The REAL Vincent van Gogh

Self Portrait with Bandaged Ear, 1989
Vincent van Gogh, (1853-1890)

New high-tech research shatters Van Gogh myths!

Vincent's Bedroom in Arles, 1888
Digital version shows what may be the original lilac walls.

Vincent's Bedroom in Arles, 1888
The painting as we know it with blue walls caused by faded red pigment.

Myth:  In Van Gogh’s beloved painting of his bedroom in Arles, France, the walls were originally painted blue.

Truth:  Not true!   Van Gogh originally painted the walls a pale lilac, not blue!  He experimented with new pigments.  These new pigments, particularly the color red, proved to be unstable and the red pigment disappeared after a short time.

Van Gogh mixed this new red pigment with blue to make lilac.  With time the red faded and left the blue. Hence, blue walls.

Why is this important?  Van Gogh was very precise about complementary colors (colors that go well together and are pleasing to the eye.)  The main color theme in the bedroom is yellow.  The complementary color of yellow is purple, not blue.  Van Gogh knew what he was doing!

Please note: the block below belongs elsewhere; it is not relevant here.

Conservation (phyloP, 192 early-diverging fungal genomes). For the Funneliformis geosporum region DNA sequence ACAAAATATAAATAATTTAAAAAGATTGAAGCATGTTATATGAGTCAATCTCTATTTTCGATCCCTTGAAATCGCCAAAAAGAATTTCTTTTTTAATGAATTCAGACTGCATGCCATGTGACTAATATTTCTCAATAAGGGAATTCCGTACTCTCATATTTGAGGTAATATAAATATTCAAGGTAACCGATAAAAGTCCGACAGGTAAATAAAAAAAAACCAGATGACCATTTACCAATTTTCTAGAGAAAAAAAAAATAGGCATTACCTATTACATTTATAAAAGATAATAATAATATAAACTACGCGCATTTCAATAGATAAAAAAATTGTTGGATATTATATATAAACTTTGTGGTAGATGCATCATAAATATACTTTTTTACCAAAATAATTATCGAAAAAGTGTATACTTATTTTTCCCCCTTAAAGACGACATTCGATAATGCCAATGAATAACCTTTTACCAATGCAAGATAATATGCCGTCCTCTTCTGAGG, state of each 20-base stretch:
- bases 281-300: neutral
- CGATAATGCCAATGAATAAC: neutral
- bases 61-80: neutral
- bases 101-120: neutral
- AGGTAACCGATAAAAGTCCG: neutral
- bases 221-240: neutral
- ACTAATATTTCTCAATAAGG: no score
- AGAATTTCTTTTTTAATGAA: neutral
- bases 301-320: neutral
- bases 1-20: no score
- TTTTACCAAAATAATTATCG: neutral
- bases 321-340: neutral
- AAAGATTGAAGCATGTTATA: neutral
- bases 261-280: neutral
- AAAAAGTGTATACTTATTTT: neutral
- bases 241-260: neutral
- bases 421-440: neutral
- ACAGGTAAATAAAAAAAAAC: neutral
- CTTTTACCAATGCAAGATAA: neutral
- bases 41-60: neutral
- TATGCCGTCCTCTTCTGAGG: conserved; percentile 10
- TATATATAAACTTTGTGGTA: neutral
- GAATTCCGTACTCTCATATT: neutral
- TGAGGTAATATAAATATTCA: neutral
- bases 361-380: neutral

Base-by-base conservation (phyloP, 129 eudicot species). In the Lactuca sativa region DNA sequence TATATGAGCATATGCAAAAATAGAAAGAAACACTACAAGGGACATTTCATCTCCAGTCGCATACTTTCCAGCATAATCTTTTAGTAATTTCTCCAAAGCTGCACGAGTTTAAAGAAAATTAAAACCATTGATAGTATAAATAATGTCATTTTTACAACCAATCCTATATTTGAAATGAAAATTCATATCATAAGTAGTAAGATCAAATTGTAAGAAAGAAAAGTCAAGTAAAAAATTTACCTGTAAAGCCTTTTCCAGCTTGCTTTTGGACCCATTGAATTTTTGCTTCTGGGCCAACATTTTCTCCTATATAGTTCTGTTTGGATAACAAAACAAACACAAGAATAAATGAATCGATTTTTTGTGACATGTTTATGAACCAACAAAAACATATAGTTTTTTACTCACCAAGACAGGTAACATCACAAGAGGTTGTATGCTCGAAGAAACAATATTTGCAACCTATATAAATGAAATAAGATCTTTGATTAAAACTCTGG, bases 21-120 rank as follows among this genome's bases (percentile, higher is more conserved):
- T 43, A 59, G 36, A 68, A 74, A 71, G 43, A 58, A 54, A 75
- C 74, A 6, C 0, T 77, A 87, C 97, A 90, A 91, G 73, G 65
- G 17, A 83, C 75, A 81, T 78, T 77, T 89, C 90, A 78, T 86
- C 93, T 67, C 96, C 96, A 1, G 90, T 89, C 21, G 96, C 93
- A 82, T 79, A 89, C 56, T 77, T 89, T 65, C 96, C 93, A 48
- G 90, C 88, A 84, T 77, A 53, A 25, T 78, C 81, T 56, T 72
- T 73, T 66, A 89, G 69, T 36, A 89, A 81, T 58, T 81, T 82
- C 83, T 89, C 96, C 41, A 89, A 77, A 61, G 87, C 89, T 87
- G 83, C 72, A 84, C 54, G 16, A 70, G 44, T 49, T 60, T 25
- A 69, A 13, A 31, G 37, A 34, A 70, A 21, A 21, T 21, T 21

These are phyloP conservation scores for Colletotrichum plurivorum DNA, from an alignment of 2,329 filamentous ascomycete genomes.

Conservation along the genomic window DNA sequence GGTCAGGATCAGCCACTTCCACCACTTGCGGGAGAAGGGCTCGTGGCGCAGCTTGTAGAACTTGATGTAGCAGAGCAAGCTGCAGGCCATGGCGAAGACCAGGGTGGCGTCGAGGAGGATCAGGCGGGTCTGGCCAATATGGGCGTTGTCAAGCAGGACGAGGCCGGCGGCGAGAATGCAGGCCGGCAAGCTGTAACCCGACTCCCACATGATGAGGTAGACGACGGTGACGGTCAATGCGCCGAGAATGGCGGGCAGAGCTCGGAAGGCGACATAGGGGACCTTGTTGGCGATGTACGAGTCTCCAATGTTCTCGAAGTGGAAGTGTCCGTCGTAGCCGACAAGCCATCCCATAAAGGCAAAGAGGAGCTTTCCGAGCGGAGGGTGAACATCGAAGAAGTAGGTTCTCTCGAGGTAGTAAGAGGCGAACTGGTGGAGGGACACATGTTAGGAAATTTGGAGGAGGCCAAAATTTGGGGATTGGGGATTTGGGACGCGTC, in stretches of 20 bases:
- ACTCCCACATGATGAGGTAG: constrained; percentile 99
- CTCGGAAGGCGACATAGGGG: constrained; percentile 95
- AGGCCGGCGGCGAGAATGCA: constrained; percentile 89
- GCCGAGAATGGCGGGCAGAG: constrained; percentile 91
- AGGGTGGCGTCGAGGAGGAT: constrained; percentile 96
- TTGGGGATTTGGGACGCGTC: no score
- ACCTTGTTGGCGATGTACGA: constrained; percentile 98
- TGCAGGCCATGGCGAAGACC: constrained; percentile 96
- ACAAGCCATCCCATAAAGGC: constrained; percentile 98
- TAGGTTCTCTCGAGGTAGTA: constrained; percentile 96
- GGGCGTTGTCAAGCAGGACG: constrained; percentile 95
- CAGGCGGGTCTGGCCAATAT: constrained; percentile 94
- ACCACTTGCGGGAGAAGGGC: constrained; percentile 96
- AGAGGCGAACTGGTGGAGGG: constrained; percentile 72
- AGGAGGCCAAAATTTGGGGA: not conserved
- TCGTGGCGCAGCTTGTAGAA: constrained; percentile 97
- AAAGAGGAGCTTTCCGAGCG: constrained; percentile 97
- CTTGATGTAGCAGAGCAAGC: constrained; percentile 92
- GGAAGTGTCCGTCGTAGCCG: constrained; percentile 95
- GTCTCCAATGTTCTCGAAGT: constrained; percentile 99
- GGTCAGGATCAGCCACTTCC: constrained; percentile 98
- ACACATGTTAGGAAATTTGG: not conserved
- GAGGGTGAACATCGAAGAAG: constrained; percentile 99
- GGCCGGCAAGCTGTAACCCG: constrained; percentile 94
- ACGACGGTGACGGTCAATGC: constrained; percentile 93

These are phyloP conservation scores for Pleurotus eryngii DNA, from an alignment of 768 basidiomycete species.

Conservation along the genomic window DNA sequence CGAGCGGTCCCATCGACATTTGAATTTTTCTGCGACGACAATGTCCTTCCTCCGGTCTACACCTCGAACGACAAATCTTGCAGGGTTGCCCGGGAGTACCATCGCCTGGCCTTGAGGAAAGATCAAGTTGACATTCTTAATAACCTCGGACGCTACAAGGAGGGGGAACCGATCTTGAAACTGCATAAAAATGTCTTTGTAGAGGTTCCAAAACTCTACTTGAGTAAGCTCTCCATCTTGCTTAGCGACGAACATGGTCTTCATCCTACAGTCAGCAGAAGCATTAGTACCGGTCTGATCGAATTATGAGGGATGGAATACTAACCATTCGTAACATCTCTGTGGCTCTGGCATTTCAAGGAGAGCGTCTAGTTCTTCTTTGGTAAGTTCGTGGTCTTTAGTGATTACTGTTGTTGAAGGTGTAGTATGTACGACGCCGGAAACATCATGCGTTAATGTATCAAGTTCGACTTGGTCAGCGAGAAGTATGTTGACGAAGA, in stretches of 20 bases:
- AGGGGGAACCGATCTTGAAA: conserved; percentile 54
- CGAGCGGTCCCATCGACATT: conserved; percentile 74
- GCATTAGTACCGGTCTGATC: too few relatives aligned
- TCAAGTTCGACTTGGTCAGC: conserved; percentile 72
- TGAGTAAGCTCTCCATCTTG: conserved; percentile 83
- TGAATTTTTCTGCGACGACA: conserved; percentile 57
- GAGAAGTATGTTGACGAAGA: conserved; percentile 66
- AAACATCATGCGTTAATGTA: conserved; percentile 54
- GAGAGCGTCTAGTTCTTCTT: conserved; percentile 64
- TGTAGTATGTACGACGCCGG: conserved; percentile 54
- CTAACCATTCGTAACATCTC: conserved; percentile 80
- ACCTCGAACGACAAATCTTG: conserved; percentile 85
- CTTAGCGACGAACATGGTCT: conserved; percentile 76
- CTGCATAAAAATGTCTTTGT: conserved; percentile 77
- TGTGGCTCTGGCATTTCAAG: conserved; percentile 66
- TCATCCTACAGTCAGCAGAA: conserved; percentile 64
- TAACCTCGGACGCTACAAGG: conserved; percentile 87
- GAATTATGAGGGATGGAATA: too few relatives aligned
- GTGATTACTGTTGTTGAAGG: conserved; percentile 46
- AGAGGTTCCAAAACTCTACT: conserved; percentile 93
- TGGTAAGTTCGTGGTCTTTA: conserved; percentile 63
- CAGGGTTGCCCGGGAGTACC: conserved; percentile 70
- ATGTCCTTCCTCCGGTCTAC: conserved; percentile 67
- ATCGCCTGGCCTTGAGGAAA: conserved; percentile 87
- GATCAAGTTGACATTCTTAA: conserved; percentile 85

Next time you see a Van Gogh and see the color blue…look closely…is there an abundance of yellow in the painting?  Solve the mystery yourself!

Myth:  Van Gogh was a manic, possibly slightly deranged man who just spontaneously threw paint at the canvas.

Truth:  He was a very experienced artist (he made 900 paintings in ten years) and doggedly honed his skills.  He created very deliberate compositions.

Myth:  Van Gogh cut off his whole ear.

Truth:  Not exactly. In a fit of madness Van Gogh only cut off a portion of his left ear lobe…not his entire ear as many believed.

Red Vineyard at Arles, 1888
Vincent van Gogh

Myth:  Van Gogh never sold a painting in his lifetime.

Truth:  Van Gogh sold only one painting during his lifetime, Red Vineyard at Arles. This painting now resides at the Pushkin Museum in Moscow.

Sit back and marvel at the masterpieces of Vincent van Gogh.
Click here if unable to view the video.

Leave a Comment



  1. Katy Sanders June 26, 2013 at 2:35 pm - Reply

    I continually learn from you!!!
    Thank you for sharing your love of art and your vast knowledge.

  2. Stuart June 27, 2013 at 11:14 am - Reply

    Very informative, Kirby. Thanks!!

    • kkeditor June 27, 2013 at 4:56 pm - Reply

      Do you have a favorite van Gogh, Stuart?

  3. Margo June 27, 2013 at 1:30 pm - Reply

    LOVED looking at the video! Saw pics I hadn’t seen before. He is mine & most people’s favorite. What color & movement! Thanks so much.

    • kkeditor June 27, 2013 at 4:56 pm - Reply

      My favorite, too, Margo. The Van Gogh Museum has just opened again in Amsterdam after a 10 yr renovation!

  4. David Kremenak June 27, 2013 at 1:55 pm - Reply

    Quite an amazing artist. I had no idea he was so prolific. I did “sit back and enjoy the show” Very much. Your “myth v. truth” section was novel and informative. Thank you very much for sharing this fascinating artist w/ me.